The Soul of an Artist Without Walls

by Mitch Traphagen

Billy Joel performed his 37th consecutive sold-out monthly show at Madison Square Garden on Jan. 11, 2017. When he began, he said he would keep playing until people stopped showing up. There is no sign of that happening. His 41st concert was just announced.

Billy Joel at Madison Square Garden

It would be hard to argue that he needs the money. He is among the best selling recording artists in history. But he is a New Yorker through and through. Born in the Bronx 67-years-ago, Madison Square Garden is in his hometown; it’s his backyard. And for many artists, Madison Square Garden represents the high bar of a goal of which dreams are made. It is a venue known around the world. Performing there places one in a very rarified club.

Now entering my third year as a member of Artists Without Walls, I’ve seen a number of artists that could be playing at Madison Square Garden. For those artists, having seen them perform at an AWoW monthly showcase, the stretch to MSG is not a long one from my outside perspective. But for the artists, it may well appear differently. For them, it is a matter of choosing the path of the heart, and making the sacrifices, often far more than most people could bear, in reaching that stage.

The Piano Man, Billy Joel

Billy Joel made sacrifices. He was busy performing and didn’t actually graduate from high school until…1992. Was it worth it? In terms of wealth and fame, no doubt it was for him. But he has also long suffered from clinical depression, including after September 11, 2001. And yet he continued. He wants to perform. He wants to play until people stop showing up.

What determines what is “worth it” is the soul of the artist in many cases. Some are lucky financially. Sometimes the sacrifice is simply too much, when living indoors and having regular meals must be chosen over someday dreams of 21,000 people at MSG cheering you on.

Billy Joel at Madison Square Garden.

Many years ago when I played in a rock band at the tail end of the disco era, we used to joke that dinner for musicians meant going into a diner, ordering a bowl of hot water and grabbing the ketchup bottle on the table. For too many artists today, that probably isn’t far from the truth.

During the concert Billy at times would stop and ask, “Do you want hear this song?…hitting a few keys…or this song?…hitting different keys — but both songs iconic for millions of people encompassing generations.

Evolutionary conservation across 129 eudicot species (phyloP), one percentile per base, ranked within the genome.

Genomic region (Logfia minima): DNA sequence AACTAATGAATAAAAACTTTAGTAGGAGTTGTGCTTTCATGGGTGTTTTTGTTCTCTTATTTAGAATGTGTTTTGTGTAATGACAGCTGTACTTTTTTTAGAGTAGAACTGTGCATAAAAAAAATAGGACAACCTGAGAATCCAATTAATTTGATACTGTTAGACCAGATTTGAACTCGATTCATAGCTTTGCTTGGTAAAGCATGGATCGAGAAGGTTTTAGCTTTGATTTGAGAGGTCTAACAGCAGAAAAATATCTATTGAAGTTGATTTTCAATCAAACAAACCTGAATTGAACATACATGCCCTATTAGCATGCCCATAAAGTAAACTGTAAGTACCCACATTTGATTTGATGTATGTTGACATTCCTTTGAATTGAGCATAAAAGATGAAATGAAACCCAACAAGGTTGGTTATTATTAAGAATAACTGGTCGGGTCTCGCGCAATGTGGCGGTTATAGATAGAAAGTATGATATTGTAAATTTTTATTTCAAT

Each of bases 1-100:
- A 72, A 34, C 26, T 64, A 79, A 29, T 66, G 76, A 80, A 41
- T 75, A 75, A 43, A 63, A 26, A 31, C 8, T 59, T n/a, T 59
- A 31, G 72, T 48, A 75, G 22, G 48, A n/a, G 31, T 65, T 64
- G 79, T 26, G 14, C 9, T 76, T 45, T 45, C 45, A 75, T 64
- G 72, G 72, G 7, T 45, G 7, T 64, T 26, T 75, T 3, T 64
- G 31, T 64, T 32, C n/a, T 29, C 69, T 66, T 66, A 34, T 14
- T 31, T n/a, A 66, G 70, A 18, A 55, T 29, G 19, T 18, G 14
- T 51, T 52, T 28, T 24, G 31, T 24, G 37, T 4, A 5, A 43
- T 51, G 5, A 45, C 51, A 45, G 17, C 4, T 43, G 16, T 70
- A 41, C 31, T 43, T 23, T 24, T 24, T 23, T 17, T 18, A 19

Billy Joel at Madison Square Garden

He spoke of his songs and albums. At one point, he mentioned an album from the mid-70s and asked the crowd if anyone had it — and quickly followed up with, “Don’t worry. It wasn’t one of my best. I don’t even have that album.”

In the end he played for two and a half hours. There were songs that he likely felt he had no choice but to play — the audience was surely expecting them. But he also mixed it up with some Stones and Led Zeppelin. He has long been a Led Zep fan. 

There are any number of artists with AWoW who either have or will someday play on that stage or one equal in stature. There are any number of artists who will perform at the Richard Rogers Theatre on Broadway or in front of movie or television cameras, who may one day change lives while playing at the Rockwood Music Hall or Cafe Vivaldi.

Billy Joel. Mitch Traphagen Photo

There is a reason Billy Joel is performing monthly shows at MSG and it probably doesn’t have much to do with money. There is something else; there is pure, driving passion and there is an “it” factor. Artists Without Walls’ cofounder Charles R. Hale understands it; he is himself an artist, after all. And thus there is a reason such talent takes the stage at the Cell every month for the AWoW showcases. There is a reason such talent exists at all. 

From Billy Joel to the many artists with AWoW, from MSG to the Cell, walls don’t matter. The words, the music, the talent…it is in the souls of the artists. 


Wonderful review for Artists Without Walls’ member, soprano Ashley Bell, in “Voce di Meche” which reviews the performing arts with an emphasis on young artists and small opera companies.  Ashley performed the role of Cio-Cio San in Madama Butterfly at the New York Opera Collaborative at The National Opera Center last night.

“Ashley Bell wore the role of Cio-Cio San as well as the kimono and tabi she sported. The intensity of her “Un bel di” was shattering and she brought every skill in her armamentarium to bear on her delivery. The remainder of her performance was marked by a bright clear tone, excellent phrasing, and a wide palette of colors. She convinced us as a naive and hopeful 15-year-old, a deluded bride, an angry woman when challenged, and a resolute and noble figure who refuses to live without honor. It was a bit difficult to imagine her motherly feelings without a child present but the colors of her voice did the trick.”

Click here for the entire article


One of Artists Without Walls’ newest members, jazz violinist Michi Fuji, is performing with pianist Jon Weiss at Antique Garage, on January 12 and January 19, 6:00pm – 10:00pm. Michi will also be performing at Artists Without Walls’ January Showcase at The Cell Theatre, 338 West 23rd, St. NYC, Tuesday, January 24. The doors and bar open at 6:45 and the performances begin at 7:30.